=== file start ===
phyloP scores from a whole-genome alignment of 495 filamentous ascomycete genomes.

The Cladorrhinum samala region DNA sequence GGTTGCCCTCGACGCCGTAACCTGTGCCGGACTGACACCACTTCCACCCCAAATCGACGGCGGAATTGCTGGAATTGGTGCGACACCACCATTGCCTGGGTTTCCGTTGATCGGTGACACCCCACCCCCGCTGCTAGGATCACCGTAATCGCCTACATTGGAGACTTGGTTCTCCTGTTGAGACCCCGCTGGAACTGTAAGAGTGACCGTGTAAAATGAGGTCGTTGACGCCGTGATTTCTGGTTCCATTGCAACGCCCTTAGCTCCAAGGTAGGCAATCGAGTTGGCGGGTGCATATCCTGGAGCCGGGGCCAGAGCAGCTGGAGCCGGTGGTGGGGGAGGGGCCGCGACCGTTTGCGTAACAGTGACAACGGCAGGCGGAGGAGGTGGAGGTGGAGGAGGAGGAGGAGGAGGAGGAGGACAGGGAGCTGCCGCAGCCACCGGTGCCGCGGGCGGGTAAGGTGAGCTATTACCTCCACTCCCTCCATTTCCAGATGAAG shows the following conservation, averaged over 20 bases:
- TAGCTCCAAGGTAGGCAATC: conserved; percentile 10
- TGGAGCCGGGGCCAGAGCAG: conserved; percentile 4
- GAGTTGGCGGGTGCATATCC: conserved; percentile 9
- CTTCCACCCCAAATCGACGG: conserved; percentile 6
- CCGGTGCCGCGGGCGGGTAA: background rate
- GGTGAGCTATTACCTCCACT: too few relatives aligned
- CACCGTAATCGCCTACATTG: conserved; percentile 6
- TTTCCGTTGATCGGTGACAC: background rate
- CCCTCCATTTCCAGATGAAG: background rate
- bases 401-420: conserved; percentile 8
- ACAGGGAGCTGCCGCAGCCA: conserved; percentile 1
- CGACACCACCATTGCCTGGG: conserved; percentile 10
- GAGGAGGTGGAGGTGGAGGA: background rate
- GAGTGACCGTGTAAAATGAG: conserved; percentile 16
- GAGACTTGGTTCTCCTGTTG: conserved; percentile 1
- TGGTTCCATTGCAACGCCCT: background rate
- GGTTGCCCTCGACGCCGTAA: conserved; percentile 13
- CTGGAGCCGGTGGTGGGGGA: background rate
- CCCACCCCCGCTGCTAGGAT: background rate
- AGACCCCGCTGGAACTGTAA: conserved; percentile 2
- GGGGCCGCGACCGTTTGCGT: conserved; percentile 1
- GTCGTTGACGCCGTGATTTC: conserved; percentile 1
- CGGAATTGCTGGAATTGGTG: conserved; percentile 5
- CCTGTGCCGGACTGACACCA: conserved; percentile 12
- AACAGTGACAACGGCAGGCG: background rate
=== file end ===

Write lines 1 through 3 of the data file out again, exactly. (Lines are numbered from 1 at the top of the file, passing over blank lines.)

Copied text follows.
phyloP scores from a whole-genome alignment of 495 filamentous ascomycete genomes.

The Cladorrhinum samala region DNA sequence GGTTGCCCTCGACGCCGTAACCTGTGCCGGACTGACACCACTTCCACCCCAAATCGACGGCGGAATTGCTGGAATTGGTGCGACACCACCATTGCCTGGGTTTCCGTTGATCGGTGACACCCCACCCCCGCTGCTAGGATCACCGTAATCGCCTACATTGGAGACTTGGTTCTCCTGTTGAGACCCCGCTGGAACTGTAAGAGTGACCGTGTAAAATGAGGTCGTTGACGCCGTGATTTCTGGTTCCATTGCAACGCCCTTAGCTCCAAGGTAGGCAATCGAGTTGGCGGGTGCATATCCTGGAGCCGGGGCCAGAGCAGCTGGAGCCGGTGGTGGGGGAGGGGCCGCGACCGTTTGCGTAACAGTGACAACGGCAGGCGGAGGAGGTGGAGGTGGAGGAGGAGGAGGAGGAGGAGGAGGACAGGGAGCTGCCGCAGCCACCGGTGCCGCGGGCGGGTAAGGTGAGCTATTACCTCCACTCCCTCCATTTCCAGATGAAG shows the following conservation, averaged over 20 bases:
- TAGCTCCAAGGTAGGCAATC: conserved; percentile 10